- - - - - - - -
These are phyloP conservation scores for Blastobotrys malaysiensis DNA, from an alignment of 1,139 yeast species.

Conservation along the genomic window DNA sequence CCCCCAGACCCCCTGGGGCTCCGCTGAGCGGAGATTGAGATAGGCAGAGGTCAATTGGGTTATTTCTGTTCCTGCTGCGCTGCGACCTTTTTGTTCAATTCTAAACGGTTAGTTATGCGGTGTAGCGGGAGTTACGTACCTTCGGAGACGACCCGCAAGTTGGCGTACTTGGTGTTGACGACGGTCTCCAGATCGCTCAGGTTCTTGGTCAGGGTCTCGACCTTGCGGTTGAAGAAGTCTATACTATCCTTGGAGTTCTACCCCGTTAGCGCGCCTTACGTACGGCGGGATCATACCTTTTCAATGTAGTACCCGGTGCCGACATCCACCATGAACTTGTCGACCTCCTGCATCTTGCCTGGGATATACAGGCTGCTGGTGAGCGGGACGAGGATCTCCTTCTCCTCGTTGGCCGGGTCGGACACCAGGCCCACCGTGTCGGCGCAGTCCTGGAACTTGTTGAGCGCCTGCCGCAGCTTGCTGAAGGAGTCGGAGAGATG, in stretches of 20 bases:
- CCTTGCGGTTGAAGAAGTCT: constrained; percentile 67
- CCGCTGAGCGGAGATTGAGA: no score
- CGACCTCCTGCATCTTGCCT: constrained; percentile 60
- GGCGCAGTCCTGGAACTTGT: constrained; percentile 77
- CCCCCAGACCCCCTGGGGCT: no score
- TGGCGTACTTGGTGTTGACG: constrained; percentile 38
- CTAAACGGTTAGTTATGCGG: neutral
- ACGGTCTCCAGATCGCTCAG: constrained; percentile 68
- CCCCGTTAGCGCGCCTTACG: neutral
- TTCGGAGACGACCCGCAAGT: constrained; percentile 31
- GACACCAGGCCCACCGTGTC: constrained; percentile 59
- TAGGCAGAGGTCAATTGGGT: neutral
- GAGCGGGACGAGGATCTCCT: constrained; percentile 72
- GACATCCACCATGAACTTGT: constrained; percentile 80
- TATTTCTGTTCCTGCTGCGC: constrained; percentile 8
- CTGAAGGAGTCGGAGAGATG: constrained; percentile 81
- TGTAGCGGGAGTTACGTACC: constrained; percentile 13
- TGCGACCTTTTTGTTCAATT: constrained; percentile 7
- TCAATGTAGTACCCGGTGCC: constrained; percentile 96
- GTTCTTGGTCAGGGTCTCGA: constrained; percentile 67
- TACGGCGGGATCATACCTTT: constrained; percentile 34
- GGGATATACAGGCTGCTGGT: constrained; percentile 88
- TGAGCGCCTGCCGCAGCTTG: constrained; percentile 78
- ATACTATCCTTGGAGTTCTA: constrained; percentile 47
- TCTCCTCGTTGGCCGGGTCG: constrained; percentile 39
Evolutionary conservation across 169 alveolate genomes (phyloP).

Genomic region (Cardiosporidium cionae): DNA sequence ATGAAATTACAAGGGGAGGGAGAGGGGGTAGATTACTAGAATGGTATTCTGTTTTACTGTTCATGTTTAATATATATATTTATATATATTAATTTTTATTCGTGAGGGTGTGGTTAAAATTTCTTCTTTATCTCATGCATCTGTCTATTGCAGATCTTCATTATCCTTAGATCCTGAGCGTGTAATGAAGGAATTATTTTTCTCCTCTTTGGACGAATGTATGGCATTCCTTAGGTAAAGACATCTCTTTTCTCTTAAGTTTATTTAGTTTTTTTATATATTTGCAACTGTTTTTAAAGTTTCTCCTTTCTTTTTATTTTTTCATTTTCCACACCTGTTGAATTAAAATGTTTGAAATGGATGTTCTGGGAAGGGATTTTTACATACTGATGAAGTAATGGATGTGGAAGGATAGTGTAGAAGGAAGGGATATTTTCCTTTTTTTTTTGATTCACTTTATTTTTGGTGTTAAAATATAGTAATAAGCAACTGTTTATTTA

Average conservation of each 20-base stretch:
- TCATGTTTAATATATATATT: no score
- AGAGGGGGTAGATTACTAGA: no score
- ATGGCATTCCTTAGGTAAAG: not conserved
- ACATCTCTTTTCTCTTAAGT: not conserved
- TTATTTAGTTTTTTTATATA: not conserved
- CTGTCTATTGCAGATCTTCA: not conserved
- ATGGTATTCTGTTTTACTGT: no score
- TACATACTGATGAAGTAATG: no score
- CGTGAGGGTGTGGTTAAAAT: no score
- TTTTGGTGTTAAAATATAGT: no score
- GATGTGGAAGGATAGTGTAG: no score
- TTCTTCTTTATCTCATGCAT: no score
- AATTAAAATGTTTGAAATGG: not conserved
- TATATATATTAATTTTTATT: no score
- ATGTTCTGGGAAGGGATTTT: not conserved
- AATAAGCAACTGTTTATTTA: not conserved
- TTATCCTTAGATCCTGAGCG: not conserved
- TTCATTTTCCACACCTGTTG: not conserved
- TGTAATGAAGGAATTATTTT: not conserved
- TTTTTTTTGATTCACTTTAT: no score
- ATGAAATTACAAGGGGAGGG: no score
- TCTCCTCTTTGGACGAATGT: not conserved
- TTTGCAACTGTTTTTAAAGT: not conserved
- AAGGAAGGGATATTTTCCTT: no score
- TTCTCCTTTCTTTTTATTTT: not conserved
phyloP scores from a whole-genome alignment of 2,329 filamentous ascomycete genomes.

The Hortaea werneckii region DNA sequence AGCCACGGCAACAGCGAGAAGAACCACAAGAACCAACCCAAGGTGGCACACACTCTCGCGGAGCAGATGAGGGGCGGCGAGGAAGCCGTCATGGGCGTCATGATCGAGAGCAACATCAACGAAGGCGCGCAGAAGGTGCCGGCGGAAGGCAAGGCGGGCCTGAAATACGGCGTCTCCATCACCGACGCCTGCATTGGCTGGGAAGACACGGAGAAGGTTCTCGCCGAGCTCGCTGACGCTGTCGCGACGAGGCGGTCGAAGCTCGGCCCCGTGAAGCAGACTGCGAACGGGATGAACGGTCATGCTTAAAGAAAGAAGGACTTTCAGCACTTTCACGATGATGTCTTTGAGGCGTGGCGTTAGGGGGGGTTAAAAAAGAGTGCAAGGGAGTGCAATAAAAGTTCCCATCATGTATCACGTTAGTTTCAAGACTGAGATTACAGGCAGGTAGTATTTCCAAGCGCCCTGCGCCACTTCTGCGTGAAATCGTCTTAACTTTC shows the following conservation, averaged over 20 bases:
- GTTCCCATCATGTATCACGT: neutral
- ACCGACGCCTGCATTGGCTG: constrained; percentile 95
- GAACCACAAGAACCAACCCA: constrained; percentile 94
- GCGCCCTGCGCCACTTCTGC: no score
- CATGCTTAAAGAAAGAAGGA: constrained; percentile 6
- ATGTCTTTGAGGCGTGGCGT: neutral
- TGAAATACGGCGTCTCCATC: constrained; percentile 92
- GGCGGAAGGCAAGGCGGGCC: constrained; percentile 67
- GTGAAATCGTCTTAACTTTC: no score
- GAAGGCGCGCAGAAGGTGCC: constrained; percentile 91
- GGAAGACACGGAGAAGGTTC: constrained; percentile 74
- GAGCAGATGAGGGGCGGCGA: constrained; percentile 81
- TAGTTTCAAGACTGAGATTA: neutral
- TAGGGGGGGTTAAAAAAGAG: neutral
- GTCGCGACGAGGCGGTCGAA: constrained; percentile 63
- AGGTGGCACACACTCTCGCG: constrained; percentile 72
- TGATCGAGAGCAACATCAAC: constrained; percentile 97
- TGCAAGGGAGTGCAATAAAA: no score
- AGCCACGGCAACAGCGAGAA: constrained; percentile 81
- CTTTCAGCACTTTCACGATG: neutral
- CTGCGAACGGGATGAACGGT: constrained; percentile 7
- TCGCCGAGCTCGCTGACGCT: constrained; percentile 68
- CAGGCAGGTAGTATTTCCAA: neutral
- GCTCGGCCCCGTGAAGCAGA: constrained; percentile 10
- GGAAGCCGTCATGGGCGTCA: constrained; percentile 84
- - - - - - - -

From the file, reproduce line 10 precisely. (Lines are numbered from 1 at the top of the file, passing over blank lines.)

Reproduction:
- ACGGTCTCCAGATCGCTCAG: constrained; percentile 68